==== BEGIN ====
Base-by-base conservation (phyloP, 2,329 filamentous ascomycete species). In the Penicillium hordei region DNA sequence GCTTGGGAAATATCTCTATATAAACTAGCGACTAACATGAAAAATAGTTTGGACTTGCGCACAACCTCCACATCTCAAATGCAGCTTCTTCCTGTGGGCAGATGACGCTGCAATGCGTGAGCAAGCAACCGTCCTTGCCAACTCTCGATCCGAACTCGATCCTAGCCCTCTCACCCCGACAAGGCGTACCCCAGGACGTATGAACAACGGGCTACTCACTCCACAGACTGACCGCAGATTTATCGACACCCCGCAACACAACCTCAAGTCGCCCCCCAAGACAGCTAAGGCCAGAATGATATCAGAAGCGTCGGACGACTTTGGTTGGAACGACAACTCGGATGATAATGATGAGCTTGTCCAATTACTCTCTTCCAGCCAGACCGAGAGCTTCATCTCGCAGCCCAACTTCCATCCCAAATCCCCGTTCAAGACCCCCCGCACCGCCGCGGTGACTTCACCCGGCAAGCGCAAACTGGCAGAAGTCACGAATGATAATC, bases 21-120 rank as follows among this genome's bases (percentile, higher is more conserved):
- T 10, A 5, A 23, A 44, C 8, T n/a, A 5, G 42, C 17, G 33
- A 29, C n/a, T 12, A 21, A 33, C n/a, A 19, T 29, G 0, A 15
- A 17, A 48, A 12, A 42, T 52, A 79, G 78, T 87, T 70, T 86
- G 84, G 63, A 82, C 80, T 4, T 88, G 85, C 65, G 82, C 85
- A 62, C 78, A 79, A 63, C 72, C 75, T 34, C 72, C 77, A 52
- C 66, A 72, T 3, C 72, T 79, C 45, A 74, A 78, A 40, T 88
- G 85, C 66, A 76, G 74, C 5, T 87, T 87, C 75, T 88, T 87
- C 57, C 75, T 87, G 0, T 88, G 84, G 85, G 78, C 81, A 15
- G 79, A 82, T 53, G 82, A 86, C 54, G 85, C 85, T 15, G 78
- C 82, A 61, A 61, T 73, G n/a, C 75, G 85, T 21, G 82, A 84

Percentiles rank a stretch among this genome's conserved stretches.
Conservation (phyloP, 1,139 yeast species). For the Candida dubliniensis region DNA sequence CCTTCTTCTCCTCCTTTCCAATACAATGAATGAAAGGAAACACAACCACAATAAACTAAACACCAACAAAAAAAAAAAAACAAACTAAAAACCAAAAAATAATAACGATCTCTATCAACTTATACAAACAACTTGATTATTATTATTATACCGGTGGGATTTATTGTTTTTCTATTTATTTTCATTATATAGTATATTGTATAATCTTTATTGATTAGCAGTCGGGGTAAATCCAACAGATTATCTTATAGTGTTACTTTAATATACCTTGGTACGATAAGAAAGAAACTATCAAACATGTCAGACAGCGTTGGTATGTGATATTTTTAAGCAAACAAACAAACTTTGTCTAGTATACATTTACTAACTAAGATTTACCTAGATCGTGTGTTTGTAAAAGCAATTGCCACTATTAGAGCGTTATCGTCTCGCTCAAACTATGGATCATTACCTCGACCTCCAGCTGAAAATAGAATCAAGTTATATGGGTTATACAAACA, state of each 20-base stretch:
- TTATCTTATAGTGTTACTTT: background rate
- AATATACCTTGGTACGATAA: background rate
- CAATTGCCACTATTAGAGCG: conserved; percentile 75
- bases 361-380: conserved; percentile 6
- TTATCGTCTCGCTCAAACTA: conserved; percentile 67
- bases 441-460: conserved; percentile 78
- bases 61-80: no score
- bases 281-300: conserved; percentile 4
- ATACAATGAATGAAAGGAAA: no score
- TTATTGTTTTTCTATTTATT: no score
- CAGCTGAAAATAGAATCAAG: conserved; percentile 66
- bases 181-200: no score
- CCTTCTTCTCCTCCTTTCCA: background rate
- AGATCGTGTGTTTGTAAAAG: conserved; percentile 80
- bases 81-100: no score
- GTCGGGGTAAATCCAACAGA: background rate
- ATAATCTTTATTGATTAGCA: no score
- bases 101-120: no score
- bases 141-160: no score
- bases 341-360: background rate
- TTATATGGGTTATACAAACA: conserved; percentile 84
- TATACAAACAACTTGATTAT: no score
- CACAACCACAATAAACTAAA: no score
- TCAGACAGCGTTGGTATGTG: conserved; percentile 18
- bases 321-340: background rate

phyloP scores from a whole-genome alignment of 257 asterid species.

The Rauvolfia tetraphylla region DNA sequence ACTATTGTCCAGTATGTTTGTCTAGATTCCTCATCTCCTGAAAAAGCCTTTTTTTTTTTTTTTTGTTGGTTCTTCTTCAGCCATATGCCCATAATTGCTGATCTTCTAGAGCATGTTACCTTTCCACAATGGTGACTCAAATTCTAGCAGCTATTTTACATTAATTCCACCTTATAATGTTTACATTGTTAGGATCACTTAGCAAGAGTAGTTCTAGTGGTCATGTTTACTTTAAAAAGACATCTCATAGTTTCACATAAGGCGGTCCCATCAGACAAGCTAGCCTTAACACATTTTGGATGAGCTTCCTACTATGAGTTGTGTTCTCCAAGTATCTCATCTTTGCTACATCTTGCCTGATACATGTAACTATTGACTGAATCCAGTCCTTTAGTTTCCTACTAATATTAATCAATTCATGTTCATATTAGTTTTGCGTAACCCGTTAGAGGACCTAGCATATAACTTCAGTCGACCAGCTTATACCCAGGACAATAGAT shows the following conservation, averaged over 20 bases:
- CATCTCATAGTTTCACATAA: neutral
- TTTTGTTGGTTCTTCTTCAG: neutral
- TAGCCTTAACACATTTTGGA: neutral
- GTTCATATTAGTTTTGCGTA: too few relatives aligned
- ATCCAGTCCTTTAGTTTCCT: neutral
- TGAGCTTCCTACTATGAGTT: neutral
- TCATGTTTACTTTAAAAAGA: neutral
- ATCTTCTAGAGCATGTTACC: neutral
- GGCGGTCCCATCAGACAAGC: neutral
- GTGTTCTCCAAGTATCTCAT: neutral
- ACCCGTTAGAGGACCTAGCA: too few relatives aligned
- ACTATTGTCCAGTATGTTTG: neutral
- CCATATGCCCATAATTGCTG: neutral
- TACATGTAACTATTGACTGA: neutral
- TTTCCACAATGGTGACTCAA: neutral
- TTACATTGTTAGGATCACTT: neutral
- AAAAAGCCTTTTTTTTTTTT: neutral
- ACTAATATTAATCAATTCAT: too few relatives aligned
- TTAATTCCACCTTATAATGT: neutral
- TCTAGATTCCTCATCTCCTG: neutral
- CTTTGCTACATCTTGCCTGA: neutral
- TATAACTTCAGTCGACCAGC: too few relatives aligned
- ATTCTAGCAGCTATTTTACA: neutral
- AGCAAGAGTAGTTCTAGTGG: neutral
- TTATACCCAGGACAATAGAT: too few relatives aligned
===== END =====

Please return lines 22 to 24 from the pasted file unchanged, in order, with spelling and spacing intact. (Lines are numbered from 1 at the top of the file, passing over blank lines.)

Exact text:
- ATACAATGAATGAAAGGAAA: no score
- TTATTGTTTTTCTATTTATT: no score
- CAGCTGAAAATAGAATCAAG: conserved; percentile 66